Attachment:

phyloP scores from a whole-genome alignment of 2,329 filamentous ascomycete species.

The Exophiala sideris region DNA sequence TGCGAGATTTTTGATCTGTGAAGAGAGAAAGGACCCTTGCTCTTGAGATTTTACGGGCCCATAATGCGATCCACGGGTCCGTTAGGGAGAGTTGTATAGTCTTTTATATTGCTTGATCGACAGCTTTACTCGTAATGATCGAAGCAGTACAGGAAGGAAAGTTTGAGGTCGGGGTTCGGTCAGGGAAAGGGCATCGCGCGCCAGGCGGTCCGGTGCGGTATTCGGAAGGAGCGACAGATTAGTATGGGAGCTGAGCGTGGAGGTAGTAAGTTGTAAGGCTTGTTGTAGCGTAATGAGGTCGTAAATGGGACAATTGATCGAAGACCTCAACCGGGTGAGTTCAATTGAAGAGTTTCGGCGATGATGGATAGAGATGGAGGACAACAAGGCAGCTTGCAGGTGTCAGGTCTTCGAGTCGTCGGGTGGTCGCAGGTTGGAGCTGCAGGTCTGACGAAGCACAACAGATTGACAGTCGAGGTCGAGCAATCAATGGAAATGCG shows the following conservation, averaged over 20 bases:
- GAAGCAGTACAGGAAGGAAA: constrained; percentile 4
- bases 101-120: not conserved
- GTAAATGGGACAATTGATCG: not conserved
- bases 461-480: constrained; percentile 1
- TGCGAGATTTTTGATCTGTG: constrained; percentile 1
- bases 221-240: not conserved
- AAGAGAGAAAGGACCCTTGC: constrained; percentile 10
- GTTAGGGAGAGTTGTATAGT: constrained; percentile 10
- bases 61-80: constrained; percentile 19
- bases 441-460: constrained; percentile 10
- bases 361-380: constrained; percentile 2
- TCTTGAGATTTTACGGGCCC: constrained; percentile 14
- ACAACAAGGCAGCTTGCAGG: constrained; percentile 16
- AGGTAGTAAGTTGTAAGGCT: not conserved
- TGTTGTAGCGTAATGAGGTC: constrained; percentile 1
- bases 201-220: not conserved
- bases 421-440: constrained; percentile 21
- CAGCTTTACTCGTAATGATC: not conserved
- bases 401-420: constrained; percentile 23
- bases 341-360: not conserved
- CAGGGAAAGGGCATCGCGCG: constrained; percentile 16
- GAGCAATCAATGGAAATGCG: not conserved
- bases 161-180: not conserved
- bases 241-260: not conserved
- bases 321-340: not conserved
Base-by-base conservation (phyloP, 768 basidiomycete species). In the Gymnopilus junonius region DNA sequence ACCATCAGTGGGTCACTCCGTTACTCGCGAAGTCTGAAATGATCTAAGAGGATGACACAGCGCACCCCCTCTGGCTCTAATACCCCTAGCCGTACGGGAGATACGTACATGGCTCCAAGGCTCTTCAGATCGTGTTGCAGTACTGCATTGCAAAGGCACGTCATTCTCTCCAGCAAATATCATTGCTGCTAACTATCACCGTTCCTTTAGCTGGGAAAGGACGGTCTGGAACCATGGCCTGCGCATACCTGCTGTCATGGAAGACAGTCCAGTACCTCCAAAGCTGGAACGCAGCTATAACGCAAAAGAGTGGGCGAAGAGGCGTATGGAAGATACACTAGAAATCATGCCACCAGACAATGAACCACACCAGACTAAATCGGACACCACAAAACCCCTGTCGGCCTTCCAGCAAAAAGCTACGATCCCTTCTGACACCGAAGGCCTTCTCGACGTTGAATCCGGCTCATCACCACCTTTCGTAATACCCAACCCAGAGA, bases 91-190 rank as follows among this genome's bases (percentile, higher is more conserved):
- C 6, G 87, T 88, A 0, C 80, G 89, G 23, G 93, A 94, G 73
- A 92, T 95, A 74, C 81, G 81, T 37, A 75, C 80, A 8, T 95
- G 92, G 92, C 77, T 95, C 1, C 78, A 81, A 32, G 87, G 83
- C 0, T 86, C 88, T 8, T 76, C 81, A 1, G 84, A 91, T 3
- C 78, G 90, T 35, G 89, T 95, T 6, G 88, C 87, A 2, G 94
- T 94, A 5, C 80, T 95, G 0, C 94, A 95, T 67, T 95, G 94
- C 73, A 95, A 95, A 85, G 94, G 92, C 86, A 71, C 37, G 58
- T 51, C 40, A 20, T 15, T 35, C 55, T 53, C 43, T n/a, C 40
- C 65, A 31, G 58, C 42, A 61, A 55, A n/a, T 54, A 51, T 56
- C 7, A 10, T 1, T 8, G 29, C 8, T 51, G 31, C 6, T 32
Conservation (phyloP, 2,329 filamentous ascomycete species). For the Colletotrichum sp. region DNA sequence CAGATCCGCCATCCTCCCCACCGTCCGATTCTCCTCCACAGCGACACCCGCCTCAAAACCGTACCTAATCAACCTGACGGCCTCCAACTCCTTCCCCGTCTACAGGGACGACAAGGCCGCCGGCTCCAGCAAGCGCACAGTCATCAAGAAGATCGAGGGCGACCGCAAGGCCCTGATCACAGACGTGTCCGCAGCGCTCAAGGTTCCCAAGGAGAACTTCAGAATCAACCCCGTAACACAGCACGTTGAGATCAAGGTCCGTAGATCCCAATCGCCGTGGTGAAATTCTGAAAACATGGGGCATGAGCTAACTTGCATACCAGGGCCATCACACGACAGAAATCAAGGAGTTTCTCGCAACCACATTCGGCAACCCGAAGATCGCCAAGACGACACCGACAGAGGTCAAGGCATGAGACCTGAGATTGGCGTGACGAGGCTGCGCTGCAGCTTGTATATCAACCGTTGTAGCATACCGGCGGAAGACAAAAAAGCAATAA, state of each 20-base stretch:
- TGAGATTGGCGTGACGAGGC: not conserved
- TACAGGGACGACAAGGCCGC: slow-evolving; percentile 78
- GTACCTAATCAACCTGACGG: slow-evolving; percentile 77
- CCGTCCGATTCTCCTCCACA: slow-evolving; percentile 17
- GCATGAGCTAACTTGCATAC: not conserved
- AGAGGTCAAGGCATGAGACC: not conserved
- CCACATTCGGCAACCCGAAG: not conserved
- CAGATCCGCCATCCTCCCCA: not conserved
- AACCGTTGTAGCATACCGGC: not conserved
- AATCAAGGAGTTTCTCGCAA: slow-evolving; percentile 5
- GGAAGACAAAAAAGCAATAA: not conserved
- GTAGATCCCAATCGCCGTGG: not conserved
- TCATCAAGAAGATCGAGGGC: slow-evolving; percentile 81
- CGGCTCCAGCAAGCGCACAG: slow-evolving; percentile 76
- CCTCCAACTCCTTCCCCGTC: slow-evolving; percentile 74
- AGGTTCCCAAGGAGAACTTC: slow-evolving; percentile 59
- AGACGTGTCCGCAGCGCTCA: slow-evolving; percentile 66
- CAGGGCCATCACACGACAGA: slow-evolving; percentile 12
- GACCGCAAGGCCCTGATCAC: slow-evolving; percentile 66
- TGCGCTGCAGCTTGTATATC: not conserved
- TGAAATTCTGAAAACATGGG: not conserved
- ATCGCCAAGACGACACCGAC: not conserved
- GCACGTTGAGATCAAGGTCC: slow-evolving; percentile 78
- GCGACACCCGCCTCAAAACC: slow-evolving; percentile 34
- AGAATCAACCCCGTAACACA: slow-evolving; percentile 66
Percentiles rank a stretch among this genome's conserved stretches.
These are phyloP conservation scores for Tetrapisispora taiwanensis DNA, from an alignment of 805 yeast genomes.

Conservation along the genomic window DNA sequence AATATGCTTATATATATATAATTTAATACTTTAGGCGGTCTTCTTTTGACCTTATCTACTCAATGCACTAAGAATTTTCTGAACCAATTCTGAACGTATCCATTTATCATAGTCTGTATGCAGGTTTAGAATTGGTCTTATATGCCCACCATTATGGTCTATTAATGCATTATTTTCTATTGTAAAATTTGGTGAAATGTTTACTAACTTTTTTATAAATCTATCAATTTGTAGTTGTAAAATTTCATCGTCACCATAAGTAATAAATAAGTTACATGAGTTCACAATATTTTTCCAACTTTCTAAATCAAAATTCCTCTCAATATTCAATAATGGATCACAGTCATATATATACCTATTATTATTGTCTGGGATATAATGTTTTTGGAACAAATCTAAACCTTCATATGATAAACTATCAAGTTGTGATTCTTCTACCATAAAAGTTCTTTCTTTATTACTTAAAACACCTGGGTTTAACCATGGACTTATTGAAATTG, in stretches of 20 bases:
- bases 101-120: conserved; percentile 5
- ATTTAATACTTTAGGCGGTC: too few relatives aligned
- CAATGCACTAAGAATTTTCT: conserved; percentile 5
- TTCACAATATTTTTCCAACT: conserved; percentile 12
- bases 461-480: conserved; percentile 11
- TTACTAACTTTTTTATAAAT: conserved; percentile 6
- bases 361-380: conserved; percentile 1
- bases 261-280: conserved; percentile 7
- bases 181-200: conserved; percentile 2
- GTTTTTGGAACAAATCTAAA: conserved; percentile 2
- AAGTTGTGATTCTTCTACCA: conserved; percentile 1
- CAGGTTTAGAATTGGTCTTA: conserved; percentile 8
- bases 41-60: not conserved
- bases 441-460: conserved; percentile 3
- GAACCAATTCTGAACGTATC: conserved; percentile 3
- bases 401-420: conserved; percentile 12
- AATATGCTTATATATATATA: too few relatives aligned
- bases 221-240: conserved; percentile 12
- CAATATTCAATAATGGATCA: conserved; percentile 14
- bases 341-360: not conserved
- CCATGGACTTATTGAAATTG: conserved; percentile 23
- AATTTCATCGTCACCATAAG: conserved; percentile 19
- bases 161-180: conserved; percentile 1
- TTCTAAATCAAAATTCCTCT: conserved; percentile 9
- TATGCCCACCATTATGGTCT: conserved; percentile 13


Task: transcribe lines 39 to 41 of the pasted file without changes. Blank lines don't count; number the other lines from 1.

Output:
Conservation (phyloP, 2,329 filamentous ascomycete species). For the Colletotrichum sp. region DNA sequence CAGATCCGCCATCCTCCCCACCGTCCGATTCTCCTCCACAGCGACACCCGCCTCAAAACCGTACCTAATCAACCTGACGGCCTCCAACTCCTTCCCCGTCTACAGGGACGACAAGGCCGCCGGCTCCAGCAAGCGCACAGTCATCAAGAAGATCGAGGGCGACCGCAAGGCCCTGATCACAGACGTGTCCGCAGCGCTCAAGGTTCCCAAGGAGAACTTCAGAATCAACCCCGTAACACAGCACGTTGAGATCAAGGTCCGTAGATCCCAATCGCCGTGGTGAAATTCTGAAAACATGGGGCATGAGCTAACTTGCATACCAGGGCCATCACACGACAGAAATCAAGGAGTTTCTCGCAACCACATTCGGCAACCCGAAGATCGCCAAGACGACACCGACAGAGGTCAAGGCATGAGACCTGAGATTGGCGTGACGAGGCTGCGCTGCAGCTTGTATATCAACCGTTGTAGCATACCGGCGGAAGACAAAAAAGCAATAA, state of each 20-base stretch:
- TGAGATTGGCGTGACGAGGC: not conserved
- TACAGGGACGACAAGGCCGC: slow-evolving; percentile 78